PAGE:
Shortly after 11, the board went into a closed session. Just before noon, the board announced that they support Margaret Spellings, who served as Secretary of Education under President George Bush.
RELATED: Who is Margaret Spellings
It's official: UNC BOG votes unanimously to install Margaret Spellings as system president. #ABC11Eyewitness— Stephanie Lopez (@LopezABC11) October 23, 2015
Spellings was unanimously elected to lead the UNC system minutes after the board announced their recommendation. Spellings addressed the crowd, saying in part:
- I believe, as I'm sure all of you do, that there is no more important area of public policy than education. It is not an overstatement to say that education is not only fundamental to each individual North Carolinian, but to the success and future of this state, our country, and to peace and stability in the world.
I believe this with every fiber of my being. And that is why I will work tirelessly with all of you to ensure that each and every student in North Carolina has not only access to higher education, but the skills and abilities to fully access the American Dream.
Spellings is replacing current President Tom Ross, who is being pushed out of the job early next year by university governing board members who said they wanted a change.
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Spellings will have an annual salary of $775,000. UNC will contribute $77,500 annually to her retirement fund, and will grant her $35,000 toward moving costs and car allowance.
During her tenure as Education Secretary, Spellings spoke out against a federally funded children's television program that featured gay characters.
"I have no comment about those lifestyles. If you're referring to the issue, when early in my tenure as Secretary of Education, we had a controversy over funding for a program called 'Buster the Bunny' that was targeted at preschool children," Spellings said. "That's a matter of how we use taxpayer dollars, not any particular view that I have on any particular groups of people or individuals."
Faculty representatives for North Carolina's public university system said Thursday the next president of the 17-campus system will take the job with extra baggage by failing to meet with teachers and researchers first.
"I expect the faculty to react well to my appointment. I have skills that are different from theirs. I'm not an academic and I'm not a teacher, I'm not a researcher. I'm somebody who understands public policymaking," Spellings said.
Gov. Pat McCrory issued the following statement after the announcement was made:
"As governor I welcome Margaret Spellings to North Carolina and look forward to a great working relationship to further connect our students to unlimited educational and career opportunities so they can each fulfill their potential in our great state."
Senate Leader Phil Berger (R-Rockingham) and House Speaker Tim Moore (R-Cleveland) issued the following joint statement Friday:
"We congratulate Margaret Spellings on her election as president of the University of North Carolina system, welcome her to our great state and look forward to meeting her. She has been a leader in public education at the highest level, and we trust she shares our passion for making our university system the best in the nation."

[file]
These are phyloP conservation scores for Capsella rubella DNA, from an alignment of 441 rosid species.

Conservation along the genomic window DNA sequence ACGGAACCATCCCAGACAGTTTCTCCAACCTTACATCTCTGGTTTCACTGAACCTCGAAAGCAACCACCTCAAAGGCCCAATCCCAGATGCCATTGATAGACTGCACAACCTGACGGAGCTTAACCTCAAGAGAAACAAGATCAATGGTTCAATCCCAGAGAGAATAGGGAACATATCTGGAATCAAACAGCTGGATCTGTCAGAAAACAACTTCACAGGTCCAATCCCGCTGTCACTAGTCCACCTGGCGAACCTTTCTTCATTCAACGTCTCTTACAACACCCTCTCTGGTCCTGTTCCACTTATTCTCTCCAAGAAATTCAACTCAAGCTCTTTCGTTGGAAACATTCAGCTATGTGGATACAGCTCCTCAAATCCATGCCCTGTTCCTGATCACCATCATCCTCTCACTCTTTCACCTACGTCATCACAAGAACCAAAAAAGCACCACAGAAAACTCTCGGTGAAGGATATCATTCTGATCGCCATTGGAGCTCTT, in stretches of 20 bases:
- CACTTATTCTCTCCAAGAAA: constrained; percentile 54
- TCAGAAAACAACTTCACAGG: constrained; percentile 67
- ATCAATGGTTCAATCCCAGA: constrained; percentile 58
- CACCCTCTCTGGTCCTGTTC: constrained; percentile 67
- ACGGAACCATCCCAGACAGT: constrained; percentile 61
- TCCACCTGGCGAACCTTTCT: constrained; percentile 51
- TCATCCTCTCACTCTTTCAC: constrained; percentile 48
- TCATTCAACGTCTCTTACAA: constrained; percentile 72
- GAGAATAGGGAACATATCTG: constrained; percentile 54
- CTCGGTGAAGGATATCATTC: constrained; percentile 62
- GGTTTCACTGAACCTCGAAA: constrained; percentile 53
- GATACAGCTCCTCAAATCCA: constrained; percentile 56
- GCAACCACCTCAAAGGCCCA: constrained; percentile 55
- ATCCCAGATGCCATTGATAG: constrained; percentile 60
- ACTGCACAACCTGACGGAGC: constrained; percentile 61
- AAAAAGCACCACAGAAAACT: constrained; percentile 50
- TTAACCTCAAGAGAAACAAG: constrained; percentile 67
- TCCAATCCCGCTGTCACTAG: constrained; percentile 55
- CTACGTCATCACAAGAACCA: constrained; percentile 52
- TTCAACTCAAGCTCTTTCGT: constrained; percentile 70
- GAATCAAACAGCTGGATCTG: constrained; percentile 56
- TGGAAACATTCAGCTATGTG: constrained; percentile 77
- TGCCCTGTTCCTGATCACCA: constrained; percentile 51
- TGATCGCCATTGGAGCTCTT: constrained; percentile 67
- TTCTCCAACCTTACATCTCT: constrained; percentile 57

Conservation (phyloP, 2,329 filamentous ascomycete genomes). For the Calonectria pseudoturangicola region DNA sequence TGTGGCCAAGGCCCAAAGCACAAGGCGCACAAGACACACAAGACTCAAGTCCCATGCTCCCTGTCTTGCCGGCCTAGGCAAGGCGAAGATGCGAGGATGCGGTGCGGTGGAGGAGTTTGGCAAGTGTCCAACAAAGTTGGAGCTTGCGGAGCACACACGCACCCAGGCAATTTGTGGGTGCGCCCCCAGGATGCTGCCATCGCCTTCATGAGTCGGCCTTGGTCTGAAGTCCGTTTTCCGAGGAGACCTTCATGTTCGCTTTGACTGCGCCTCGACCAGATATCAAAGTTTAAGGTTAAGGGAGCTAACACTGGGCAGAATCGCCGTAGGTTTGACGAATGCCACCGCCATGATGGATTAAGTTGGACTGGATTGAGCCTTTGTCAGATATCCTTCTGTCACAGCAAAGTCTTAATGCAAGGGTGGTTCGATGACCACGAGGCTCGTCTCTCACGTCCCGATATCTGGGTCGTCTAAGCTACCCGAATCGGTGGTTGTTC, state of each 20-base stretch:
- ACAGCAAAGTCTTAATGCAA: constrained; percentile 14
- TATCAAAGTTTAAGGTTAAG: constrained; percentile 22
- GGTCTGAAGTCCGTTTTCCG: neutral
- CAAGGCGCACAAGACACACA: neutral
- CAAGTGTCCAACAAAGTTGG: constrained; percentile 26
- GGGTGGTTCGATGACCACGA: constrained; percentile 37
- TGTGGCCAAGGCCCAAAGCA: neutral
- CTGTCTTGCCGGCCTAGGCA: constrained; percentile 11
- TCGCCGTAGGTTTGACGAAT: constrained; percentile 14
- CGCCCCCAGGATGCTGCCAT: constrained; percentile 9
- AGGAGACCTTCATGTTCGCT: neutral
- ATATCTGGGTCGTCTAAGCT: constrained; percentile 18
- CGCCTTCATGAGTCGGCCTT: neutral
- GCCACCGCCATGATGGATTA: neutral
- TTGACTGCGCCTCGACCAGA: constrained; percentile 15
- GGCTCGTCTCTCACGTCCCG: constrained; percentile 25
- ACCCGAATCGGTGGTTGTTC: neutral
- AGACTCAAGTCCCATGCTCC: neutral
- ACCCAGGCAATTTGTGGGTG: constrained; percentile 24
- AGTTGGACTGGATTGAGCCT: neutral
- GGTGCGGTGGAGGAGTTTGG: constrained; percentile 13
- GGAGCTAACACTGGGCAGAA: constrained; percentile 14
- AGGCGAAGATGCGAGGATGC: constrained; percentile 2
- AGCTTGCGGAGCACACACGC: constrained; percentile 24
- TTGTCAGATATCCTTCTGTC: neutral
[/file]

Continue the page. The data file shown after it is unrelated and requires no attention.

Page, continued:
A statement issued by the UNC Faculty Assembly ahead of Friday's vote on a new president complains that professors and others should have been able to meet and measure candidates during the confidential selection process. The statement signed by the group's top officers said the secretive search by the UNC Board of Governors and the top candidate's indifference to meeting in advance will make the new president's job harder.
RIGHT NOW: UNC BOG Chairman Fennebresque making the rounds with fellow board members ahead of election. pic.twitter.com/VVhqDQhgIq— Tamara Gibbs ABC11 (@TGibbsABC11) October 23, 2015
"No student attends our campuses, no funding agency or organization provides grants of research support, and no business, governmental entity, or civic organization has come to our institutions seeking public service expertise, because of the teaching, research and service achievements of the Board of Governors or the president of the university," the statement said. "Yet the board continues to act without the advice and counsel of the constituencies whose expertise they need to effectively govern the institution."
The statement was signed by Faculty Assembly chairman Stephen Leonard, a political science professor at UNC-Chapel Hill, and Gabriel Lugo, a mathematics professor at UNC-Wilmington and the group's chair-elect.
Some board members and legislative leaders have complained the selection is being speeded up to beat an end-of-the-month deadline after which the UNC governors could be required to consider at least three candidates before choosing a new president.
RIGHT NOW: At least one demonstrator on hand armed with a sign calling the UNC BOG "Bully Boys." pic.twitter.com/hPR42lc7xA— Tamara Gibbs ABC11 (@TGibbsABC11) October 23, 2015
State Senate leader Phil Berger, R-Rockingham, and House Speaker Tim Moore, R-Cleveland, last week warned the university board that failing to consider multiple candidates "would not be viewed favorably." The board is selected entirely by lawmakers.
"I will take them at their word that they are going to present to the board three serious candidates, and we'll see," Berger said.
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